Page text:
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17 January 2022 Preserving Oocytes in Oncofertility
Maria McClam, Shuo Xiao
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The prodigious rise of cancer survival rates enables many cancer survivors to live long lives. Therefore, the side effects of cancer treatments as well as the long-term quality of life after cancer have become more relevant. Ovarian toxicity is a major off-target effect of anticancer agents for childhood and young adult female cancer patients. Both chemotherapy and irradiation have been demonstrated to damage the ovary and increase the risks of premature ovarian failure (POF), early menopause, ovarian endocrine disorders, and sub- or infertility. Oncofertility is an emerging and multidisciplinary research and medical field that focuses on providing cancer patients with fertility preservation options. Oocyte quality and quantity are one of the most important factors to determine women's fertility success; therefore, preserving oocytes is paramount for maintaining the ability of young female cancer patients' reproduction after their recovery. This review summarizes peer-reviewed literature on current oocyte preservation options in oncofertility. We describe in-depth oocyte and embryo cryopreservation, ovarian suppression, ovarian tissue cryopreservation, in vitro maturation, ovarian transposition, and adjuvant therapy. Further, we discuss current guidelines and practices of female fertility preservation that cover preserving oocytes.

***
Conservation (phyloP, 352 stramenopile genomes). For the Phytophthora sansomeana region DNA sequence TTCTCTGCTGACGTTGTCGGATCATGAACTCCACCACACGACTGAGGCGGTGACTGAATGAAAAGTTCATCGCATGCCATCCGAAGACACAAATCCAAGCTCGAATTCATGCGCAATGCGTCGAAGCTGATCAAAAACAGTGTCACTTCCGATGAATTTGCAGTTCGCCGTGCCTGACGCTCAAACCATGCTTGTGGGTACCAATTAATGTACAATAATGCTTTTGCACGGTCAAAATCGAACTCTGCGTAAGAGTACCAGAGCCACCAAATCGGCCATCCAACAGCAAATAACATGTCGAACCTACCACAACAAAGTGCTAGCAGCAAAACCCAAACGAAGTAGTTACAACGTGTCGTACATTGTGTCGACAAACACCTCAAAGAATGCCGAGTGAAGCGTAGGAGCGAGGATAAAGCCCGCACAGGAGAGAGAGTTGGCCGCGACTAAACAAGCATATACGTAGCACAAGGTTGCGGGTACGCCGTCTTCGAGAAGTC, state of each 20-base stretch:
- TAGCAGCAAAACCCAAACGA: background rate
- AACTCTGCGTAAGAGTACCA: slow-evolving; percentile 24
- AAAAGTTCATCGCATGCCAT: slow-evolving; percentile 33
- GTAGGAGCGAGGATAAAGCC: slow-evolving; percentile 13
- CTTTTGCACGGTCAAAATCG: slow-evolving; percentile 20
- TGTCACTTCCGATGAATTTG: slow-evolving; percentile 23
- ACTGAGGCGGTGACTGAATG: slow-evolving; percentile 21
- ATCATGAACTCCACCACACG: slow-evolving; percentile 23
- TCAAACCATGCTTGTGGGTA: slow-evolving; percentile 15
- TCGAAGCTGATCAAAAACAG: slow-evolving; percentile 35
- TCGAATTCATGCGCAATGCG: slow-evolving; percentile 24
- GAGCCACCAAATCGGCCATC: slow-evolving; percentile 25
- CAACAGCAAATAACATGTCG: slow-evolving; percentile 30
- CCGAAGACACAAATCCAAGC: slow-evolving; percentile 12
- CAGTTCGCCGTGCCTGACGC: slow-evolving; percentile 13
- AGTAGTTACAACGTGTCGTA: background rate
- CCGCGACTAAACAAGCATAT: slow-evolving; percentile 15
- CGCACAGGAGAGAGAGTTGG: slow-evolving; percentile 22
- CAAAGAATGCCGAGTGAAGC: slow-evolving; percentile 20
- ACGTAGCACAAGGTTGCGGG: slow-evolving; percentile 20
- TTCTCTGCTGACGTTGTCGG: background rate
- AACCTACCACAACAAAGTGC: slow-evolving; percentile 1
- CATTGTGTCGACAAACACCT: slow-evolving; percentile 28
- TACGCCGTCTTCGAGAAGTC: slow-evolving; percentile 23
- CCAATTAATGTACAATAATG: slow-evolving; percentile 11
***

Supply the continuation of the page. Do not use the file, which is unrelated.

Summary sentence Preserving oocytes is fundamental for maintaining the ability of young female cancer patients' reproduction.

Graphical Abstract

© The Author(s) 2022. Published by Oxford University Press on behalf of Society for the Study of Reproduction. All rights reserved. For permissions, please e-mail:
Maria McClam and Shuo Xiao "Preserving Oocytes in Oncofertility," Biology of Reproduction 106(2), 328-337, (17 January 2022).
Received: 27 September 2021; Accepted: 13 January 2022; Published: 17 January 2022
fertility preservation
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